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Investment Opportunities Abound in 2024, Say Natixis Affiliated Investment Managers

In 2023, a bull market in stocks surprised while bonds saw an uptick in performance during the fourth quarter. As 2023 ended, the impending recession never appeared, and inflation eased.

As we enter 2024, positive winds of change are in the air. Investor optimism has been boosted by continued easing of inflation and signs that the US Federal Reserve and central banks around the world may soon cut borrowing rates. However, markets remain sensitive to economic data, potentially causing further market volatility. At least one Natixis Affiliated Investment Manager and one of our strategists believes the long-running Dollar bull market is in trouble.

Against this backdrop, Natixis investment professionals make predictions for the potential redeployment of sidelined investor cash amid trends such as surging interest in model portfolios and ETFs. Here are views of portfolio managers, strategists, and executives from Natixis Investment Managers and its affiliated investment managers about what they expect from the markets in 2024.

2024 U.S. Commercial Property Outlook for 2024
by Michael Acton, Managing Director, Head of Research & Strategy North America, AEW Capital Management

Despite continued positive economic growth, commercial property market fundamentals across the four primary property sectors in most parts of the country are generally softening with vacancy/availability rates flat or rising and rent and overall net operating income (NOI) growth slowing. In certain instances, the decrease is influenced either by an oversupply of new properties or a decline in property demand, or sometimes by a combination of both.

In addition to slowing fundamentals, the U.S. commercial property market also remains in a period of significant bid-ask spread, negative effective leverage and limited price visibility from transactions. The greatest friction point in most property markets continues to be centered around loan maturity events as credit conditions remain broadly restrictive.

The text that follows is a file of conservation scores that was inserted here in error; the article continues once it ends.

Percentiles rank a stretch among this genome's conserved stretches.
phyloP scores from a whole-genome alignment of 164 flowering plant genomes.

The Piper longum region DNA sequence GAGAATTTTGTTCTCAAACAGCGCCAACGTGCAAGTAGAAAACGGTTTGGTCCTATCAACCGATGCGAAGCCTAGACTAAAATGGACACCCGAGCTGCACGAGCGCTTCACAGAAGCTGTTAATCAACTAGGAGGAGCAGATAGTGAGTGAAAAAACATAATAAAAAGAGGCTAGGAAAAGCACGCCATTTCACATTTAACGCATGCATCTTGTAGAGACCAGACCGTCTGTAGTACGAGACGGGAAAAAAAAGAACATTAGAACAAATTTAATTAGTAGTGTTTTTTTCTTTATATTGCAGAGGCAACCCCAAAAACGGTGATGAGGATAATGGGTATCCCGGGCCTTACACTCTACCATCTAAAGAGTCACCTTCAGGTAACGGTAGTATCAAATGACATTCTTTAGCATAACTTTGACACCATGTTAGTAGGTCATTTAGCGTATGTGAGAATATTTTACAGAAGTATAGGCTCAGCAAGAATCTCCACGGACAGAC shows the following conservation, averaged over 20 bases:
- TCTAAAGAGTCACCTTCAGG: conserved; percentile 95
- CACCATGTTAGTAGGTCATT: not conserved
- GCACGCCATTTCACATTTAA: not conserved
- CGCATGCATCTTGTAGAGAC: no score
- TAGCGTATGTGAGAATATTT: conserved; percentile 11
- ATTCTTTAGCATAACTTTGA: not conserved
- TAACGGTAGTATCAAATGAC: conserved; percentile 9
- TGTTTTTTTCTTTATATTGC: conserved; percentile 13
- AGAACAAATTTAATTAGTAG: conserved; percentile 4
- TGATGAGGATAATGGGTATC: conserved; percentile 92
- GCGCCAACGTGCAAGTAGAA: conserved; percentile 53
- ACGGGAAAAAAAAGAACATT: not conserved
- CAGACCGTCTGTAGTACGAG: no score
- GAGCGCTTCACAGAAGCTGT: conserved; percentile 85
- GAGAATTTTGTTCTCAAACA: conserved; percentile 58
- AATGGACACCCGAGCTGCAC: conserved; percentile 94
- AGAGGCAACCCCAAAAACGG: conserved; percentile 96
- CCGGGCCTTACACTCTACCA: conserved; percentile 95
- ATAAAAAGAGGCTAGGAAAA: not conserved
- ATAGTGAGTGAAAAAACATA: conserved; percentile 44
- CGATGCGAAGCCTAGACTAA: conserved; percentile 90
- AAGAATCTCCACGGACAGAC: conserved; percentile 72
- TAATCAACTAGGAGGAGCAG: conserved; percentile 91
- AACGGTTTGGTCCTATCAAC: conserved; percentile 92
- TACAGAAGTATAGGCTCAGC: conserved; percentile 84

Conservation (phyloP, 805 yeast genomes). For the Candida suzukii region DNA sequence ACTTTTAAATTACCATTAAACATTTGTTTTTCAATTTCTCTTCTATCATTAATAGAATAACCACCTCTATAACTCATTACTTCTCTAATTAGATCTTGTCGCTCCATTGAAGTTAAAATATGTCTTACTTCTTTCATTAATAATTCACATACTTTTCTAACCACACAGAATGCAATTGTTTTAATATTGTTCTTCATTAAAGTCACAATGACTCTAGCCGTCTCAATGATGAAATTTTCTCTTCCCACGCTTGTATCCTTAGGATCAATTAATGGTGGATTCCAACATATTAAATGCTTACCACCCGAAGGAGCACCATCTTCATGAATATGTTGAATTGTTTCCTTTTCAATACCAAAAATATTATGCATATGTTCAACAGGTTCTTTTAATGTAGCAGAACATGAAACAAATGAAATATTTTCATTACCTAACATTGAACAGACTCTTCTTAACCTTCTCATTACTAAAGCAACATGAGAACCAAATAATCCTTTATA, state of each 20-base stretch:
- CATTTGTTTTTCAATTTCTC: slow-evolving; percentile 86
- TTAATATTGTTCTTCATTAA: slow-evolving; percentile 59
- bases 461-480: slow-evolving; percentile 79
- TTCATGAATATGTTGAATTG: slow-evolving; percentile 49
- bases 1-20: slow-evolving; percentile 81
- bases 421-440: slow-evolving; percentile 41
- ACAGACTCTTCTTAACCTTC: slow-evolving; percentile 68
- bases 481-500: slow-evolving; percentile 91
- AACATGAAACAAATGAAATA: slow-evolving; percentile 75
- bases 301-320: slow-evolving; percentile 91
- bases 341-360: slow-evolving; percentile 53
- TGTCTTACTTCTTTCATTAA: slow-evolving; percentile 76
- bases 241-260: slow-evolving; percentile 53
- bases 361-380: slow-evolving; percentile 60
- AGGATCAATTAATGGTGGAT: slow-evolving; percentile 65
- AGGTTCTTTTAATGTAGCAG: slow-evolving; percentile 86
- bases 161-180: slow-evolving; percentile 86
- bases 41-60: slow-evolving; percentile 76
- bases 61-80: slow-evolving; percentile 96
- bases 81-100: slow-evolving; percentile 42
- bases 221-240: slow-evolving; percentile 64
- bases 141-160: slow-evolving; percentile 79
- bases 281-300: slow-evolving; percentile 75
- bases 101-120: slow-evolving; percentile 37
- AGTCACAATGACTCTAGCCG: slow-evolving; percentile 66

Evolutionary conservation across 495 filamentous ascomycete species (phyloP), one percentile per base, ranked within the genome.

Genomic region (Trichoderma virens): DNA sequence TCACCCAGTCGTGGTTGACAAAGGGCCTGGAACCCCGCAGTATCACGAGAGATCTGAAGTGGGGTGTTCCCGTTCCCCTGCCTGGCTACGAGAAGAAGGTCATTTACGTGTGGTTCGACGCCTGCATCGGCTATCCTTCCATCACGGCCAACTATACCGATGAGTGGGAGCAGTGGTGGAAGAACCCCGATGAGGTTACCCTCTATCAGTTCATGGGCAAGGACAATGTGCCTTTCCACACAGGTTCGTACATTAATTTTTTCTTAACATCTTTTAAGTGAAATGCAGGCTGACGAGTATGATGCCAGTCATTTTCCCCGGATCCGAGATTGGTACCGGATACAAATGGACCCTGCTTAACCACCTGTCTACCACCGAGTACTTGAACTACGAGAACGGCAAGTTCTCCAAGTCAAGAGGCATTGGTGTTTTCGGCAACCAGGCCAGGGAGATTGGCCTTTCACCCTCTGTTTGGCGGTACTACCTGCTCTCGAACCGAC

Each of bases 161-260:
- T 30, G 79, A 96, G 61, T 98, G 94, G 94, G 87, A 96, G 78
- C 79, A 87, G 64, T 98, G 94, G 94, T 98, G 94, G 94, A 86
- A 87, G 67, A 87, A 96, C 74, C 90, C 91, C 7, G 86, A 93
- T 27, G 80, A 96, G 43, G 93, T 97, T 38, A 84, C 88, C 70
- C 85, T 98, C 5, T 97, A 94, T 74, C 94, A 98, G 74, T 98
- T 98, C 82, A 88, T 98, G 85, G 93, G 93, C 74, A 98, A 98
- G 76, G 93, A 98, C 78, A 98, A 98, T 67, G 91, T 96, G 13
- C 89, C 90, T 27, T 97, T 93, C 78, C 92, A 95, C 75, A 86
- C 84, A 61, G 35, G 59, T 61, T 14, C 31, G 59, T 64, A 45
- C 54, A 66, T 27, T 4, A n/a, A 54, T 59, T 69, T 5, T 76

We expect U.S. economic growth to gradually slow going forward; possibly enough to tip into recession. As such, we anticipate that the Federal Reserve will begin to incrementally ease credit conditions and lower policy interest rates during 2024 and through 2025. While heightened inflation triggered by pandemic driven stimulus has receded, it remains stubbornly above policy target, suggesting the short-term interest rates, though likely declining, will remain above the inflation rate for some time.

Property markets are ultimately only as healthy as the tenants and economy they serve. Slower economic growth will inevitably result in slower property absorption and rental rate growth and, consequently, slower overall growth in property income. While the overall interest rate environment will improve during 2024, most direct private market commercial property pricing has not yet fully recalibrated to reflect borrowing costs and the yields from competing asset classes. Therefore, we expect continued downward pressure on most property values at least through the first half of 2024. Nevertheless, history has proven that the period following valuation troughs typically yield outsized go-forward returns across most property investment strategies.

Cautious Optimism for Private Equity
by Eric Deram, Managing Partner, Flexstone Partners

Flexstone Partners twelve months outlook remains cautious. However, we are upbeat about the long-term prospects of Private Equity:

  1. Slow market recovery: the fear of a global recession is abating, pundits expect interest rates to stabilize and potentially come down as early as mid-2024 with inflation under control. The state of the economy is not a major concern for operators anymore with supply chains largely normalized although higher rates do continue to pressure cash flows. Over the last few weeks, we have experienced a clear rebound of business activity, particularly in the small- and mid-market across the US, Europe and Asia where we operate. We expect this recent upward trend to continue throughout 2024.
  2. From a buyers' market to a buoyant secondary market: The secondary market definitively was a buyers' one in 2023. However, volumes were below expectations with less than $70bn transacted in the first nine months of the year. Fundamentals remain very strong with a large amount of secondary capital raised over the last few months, investors still suffering from significant overallocation to private equity and narrower bid and ask spreads. As a result, we expect the secondary volumes to reach $130-150bn in 2024;